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Ga. woman has 1 of 2 winning lottery tickets

Published: Wednesday, Dec. 18, 2013 3:00 p.m. CDT • Updated: Wednesday, Dec. 18, 2013 4:35 p.m. CDT

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ATLANTA (AP) — A Georgia woman who bought just one ticket and used family birthdays and lucky No. 7 to choose her numbers was one of two winners of the $636 million Mega Millions jackpot, the second-largest in U.S. history.

Lottery officials in Georgia identified the winner as Ira Curry, of Stone Mountain, which is east of Atlanta. Curry will take a lump sum of $123 million after taxes, Georgia Lottery chief executive Debbie Alford said.

"She has not decided how she'll spend those winnings," Alford said at a news conference that Curry did not attend.

The other winning ticket was sold at a gift shop in San Jose, Calif. There winner there has one year to come forward.

Curry was driving to work Wednesday when a radio announcer talked about the Mega Ball being No. 7. Curry knew that was her Mega Ball number, so she called her daughter to check the ticket.

"Between joyful tears and laughter on the daughter's part, she relayed to her mother that her mother had won the lottery," Alford said.

Alford wouldn't say where Curry worked or how old she was. A person who answered the phone at a listing for Curry said, "We are not interested in any publicity, thank you for calling" and then hung up.

Curry, her husband and other family members came to the lottery headquarters to claim the prize, surprising lottery officials who thought the winner may take some time to get their affairs in order before coming forward.

Alford said she didn't think Curry believed she had won until lottery officials told her congratulations.

"She said she was just in a state of disbelief," Alford said.

The winning ticket in Georgia was sold at a newsstand in Buckhead, a financial center of Atlanta about 10 miles from Stone Mountain Park. The park features a 825-feet-tall mountain that covers about 1-square mile. There are golf courses, camping, bike and walking trails there as well as a carving depicting Confederate heroes of the Civil War, including Gen. Robert E. Lee.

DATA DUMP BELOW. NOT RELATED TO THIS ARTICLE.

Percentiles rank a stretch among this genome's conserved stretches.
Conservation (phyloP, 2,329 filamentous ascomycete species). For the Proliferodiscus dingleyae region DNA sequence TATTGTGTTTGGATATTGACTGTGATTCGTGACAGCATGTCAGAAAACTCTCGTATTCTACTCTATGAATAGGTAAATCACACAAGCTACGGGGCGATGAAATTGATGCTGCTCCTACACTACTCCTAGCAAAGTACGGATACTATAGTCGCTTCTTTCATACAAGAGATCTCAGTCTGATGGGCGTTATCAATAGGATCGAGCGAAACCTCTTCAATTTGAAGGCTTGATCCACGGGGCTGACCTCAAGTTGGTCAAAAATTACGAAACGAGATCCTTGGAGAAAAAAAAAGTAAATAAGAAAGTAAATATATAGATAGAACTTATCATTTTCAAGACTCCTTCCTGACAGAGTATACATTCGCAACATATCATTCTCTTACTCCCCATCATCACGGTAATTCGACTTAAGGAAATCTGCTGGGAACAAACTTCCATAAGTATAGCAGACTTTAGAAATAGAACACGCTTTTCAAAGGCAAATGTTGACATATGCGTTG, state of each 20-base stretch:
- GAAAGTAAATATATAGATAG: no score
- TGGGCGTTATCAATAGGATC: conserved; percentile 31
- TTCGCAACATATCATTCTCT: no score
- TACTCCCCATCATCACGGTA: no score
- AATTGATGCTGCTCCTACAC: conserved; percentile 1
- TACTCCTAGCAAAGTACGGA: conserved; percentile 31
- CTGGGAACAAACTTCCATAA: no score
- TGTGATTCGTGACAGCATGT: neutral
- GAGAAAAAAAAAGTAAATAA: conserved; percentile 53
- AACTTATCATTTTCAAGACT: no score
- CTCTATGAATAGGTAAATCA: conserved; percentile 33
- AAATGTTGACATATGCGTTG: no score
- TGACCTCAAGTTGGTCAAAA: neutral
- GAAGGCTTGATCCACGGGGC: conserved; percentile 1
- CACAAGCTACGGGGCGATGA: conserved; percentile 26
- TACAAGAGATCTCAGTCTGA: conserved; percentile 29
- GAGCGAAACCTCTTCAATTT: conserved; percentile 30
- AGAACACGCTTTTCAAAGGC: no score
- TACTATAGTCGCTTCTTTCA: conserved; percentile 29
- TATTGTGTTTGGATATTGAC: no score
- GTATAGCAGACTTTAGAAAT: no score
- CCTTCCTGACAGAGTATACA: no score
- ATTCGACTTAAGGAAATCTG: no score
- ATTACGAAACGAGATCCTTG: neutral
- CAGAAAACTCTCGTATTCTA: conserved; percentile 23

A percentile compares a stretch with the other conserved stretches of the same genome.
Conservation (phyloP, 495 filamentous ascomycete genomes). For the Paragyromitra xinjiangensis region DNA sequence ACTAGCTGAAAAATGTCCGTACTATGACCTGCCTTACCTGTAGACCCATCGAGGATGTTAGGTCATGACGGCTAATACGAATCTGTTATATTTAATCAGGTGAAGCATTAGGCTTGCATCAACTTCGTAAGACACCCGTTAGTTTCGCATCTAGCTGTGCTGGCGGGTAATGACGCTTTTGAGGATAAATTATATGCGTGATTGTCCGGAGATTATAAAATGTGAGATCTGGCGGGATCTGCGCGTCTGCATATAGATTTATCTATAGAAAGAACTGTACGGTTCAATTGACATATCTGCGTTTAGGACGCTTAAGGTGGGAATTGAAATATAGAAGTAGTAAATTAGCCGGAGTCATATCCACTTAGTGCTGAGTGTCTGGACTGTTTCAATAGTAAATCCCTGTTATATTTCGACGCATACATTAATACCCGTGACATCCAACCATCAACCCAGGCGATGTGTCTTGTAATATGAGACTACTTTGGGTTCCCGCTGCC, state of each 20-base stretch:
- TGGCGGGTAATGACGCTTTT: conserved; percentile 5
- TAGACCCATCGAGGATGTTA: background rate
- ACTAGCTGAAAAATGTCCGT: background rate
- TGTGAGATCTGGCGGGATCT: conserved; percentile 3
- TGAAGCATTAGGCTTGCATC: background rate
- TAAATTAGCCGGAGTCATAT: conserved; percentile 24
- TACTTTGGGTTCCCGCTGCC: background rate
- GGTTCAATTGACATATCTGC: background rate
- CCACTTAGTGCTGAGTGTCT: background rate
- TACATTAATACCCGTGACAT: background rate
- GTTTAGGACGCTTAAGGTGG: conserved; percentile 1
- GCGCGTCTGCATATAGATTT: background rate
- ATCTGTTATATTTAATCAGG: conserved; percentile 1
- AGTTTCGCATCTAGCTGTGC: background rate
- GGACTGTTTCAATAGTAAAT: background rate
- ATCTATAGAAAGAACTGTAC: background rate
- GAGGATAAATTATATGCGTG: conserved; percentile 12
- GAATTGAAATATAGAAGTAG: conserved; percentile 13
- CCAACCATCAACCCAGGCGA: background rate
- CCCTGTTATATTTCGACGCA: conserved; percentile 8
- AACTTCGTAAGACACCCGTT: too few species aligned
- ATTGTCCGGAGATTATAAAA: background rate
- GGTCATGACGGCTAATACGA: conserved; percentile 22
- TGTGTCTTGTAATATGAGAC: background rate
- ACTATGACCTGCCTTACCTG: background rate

Curry's house is just a few miles from the park. A man who answered the door at her home in a suburban neighborhood of brick and stucco houses with manicured lawns also said the family did not want to speak. The two-story home had a two-car garage and a basketball hoop.

The ticket was sold at the Gateway Newsstand in the Alliance Center building, which is home to a variety of offices, including lawyers, financial services professionals and even the Brazilian Consulate General.

The newsstand is a small, narrow shop with one register. It can hold about 10 people at a time and it is located near the lobby.

Young Soo Lee owns the store with her husband, Young Lee. She grinned as she arrived Wednesday morning.

"I'm so excited and so happy now," Young Soo Lee said. "I love my store and the customer."

Earlier media reports indicated the couple would receive a bonus for selling a winning ticket, but Georgia Lottery spokeswoman Tandi Reddick clarified that's not the case.

"They do have the distinction of being known as the lucky store now, and that's always great news for them," Reddick said.

The California store owner — Thuy Nguyen of Jennifer's Gift Shop in San Jose — will get $1 million, lottery officials there said.

Nguyen told KNTV he doesn't know who the bought the winning ticket at his store, which sits along San Jose's tree-lined Tully Road, amid a cluster of Asian restaurants. But it's likely someone he knows because most of his customers are his friends.

"I feel good! I don't even know, I can't sleep," Nguyen told the station.

The winning numbers were 8, 14, 17, 20, 39 and Mega Ball 7.

The jackpot started its ascent Oct. 4. Twenty-two draws came and went without winners.

Some $336 million in tickets were sold for Tuesday's drawing.

Mega Millions changed its rules in October to help increase the jackpots by lowering the odds of winning the top prize. That means the chances of winning the jackpot are now about 1 in 259 million. It used to be about 1 in 176 million, nearly the same odds of winning a Powerball jackpot.

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Associated Press writers Christina A. Cassidy, Phillip Lucas and Jeff Martin in Atlanta, and Sudhin Thanawala in San Francisco, contributed to this report.

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